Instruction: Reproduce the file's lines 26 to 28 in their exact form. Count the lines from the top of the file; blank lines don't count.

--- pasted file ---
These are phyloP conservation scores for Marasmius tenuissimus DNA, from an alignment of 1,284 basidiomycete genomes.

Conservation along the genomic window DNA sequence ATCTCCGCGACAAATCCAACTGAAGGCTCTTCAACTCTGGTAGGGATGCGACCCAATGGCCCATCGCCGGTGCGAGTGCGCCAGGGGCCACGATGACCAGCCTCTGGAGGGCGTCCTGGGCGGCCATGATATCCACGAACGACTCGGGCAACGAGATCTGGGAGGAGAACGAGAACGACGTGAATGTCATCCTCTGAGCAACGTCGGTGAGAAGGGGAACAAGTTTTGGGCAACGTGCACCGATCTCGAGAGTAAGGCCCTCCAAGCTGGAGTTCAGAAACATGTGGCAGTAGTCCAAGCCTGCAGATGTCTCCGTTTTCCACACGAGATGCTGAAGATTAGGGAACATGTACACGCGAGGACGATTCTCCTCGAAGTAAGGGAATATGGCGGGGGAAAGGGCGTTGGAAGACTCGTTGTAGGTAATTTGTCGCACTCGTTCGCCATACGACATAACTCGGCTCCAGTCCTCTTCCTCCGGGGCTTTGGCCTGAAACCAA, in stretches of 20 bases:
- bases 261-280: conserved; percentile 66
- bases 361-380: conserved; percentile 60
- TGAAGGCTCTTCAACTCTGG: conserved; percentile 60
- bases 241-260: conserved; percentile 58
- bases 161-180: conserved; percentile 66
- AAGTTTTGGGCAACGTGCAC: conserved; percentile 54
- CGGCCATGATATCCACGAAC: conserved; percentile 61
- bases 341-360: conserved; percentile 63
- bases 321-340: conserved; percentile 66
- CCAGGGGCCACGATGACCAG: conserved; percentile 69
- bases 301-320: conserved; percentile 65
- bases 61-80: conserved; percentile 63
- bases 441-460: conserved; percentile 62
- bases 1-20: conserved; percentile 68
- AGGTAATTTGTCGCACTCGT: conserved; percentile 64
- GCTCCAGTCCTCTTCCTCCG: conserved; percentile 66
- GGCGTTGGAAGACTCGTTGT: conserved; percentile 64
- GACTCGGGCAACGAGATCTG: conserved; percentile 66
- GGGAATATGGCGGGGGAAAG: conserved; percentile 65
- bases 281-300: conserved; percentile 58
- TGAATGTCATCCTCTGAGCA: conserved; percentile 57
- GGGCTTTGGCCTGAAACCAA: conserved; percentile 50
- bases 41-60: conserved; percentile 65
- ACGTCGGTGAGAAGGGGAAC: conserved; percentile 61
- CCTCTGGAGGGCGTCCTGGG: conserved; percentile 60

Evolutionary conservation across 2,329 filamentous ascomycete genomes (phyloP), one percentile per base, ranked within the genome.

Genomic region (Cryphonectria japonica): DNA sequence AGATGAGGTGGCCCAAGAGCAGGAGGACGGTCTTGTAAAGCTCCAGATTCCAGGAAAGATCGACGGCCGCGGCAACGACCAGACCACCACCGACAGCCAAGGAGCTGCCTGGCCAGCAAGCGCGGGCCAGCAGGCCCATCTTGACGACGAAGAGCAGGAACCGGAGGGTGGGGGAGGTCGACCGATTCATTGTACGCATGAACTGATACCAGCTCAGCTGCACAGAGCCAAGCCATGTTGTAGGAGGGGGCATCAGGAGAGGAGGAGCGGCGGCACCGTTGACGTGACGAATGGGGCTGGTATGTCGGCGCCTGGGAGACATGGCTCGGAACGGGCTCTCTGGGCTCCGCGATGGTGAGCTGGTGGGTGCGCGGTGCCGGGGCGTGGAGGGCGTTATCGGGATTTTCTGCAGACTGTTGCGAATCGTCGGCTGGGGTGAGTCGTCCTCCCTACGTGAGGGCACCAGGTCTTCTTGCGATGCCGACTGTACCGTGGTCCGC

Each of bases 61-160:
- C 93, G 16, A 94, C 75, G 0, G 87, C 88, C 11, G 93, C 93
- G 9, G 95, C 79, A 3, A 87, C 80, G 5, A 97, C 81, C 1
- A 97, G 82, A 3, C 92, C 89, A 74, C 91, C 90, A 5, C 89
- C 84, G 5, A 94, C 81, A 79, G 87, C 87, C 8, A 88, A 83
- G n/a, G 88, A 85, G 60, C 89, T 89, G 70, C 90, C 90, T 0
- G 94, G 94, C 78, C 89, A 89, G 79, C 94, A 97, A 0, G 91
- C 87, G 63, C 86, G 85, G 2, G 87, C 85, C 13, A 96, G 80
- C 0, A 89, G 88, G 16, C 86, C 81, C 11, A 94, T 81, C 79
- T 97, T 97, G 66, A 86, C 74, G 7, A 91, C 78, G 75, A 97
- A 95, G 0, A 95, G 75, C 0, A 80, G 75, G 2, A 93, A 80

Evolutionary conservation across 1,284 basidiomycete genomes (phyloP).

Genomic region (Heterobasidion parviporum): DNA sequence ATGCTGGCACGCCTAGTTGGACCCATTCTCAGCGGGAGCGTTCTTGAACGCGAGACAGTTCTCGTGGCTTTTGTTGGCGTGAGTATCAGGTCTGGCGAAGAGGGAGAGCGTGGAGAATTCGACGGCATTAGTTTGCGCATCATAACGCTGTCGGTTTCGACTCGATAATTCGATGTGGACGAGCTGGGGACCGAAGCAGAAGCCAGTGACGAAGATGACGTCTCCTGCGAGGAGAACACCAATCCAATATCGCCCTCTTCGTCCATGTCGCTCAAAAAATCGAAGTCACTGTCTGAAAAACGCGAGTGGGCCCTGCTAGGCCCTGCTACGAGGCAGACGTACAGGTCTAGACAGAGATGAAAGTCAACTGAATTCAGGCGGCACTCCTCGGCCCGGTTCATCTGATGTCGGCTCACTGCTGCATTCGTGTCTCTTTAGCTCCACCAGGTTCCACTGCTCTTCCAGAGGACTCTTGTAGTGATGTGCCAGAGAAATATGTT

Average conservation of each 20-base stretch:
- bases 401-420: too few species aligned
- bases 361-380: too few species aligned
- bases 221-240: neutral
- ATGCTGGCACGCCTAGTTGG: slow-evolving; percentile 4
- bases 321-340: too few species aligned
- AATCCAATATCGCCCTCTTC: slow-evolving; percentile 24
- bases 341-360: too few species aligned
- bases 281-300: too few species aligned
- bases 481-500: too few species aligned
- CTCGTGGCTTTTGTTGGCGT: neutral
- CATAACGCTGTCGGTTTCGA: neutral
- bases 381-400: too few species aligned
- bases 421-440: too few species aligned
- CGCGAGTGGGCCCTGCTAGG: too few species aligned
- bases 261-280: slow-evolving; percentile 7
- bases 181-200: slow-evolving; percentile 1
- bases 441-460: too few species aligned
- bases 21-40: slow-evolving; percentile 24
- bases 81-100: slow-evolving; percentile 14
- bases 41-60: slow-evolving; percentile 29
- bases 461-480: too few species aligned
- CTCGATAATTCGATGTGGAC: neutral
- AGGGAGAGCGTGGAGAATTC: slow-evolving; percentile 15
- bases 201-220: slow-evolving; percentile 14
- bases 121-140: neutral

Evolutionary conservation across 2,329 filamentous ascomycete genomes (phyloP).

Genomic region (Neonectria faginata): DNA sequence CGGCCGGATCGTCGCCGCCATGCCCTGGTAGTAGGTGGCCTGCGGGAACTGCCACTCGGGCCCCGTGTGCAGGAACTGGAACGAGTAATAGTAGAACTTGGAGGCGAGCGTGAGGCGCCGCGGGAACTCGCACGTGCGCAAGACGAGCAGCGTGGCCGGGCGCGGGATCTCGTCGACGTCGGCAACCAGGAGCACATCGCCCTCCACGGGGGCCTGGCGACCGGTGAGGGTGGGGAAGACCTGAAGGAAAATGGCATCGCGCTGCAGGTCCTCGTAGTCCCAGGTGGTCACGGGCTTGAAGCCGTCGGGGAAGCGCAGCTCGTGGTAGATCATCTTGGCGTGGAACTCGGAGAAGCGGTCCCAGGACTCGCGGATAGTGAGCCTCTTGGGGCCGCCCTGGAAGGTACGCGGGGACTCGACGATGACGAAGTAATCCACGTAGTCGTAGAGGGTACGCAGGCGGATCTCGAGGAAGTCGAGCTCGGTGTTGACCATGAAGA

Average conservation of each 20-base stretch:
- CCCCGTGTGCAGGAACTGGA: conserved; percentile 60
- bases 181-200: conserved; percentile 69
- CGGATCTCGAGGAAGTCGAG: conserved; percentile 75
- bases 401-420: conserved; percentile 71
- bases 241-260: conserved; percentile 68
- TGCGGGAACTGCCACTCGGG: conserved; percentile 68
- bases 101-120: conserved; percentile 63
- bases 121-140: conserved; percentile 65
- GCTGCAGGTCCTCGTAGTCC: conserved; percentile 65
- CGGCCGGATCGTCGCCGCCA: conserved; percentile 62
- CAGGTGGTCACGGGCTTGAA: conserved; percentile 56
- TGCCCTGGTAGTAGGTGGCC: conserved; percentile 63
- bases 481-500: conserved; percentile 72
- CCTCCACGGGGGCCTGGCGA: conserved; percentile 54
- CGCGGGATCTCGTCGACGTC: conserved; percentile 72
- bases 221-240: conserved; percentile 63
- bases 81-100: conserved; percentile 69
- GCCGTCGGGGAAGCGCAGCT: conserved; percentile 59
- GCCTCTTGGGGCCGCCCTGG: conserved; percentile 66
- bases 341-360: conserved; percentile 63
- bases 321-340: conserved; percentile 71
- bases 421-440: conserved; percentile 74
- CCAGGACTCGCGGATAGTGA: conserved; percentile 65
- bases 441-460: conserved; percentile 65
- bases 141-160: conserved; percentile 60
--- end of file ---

- ACGTCGGTGAGAAGGGGAAC: conserved; percentile 61
- CCTCTGGAGGGCGTCCTGGG: conserved; percentile 60

Evolutionary conservation across 2,329 filamentous ascomycete genomes (phyloP), one percentile per base, ranked within the genome.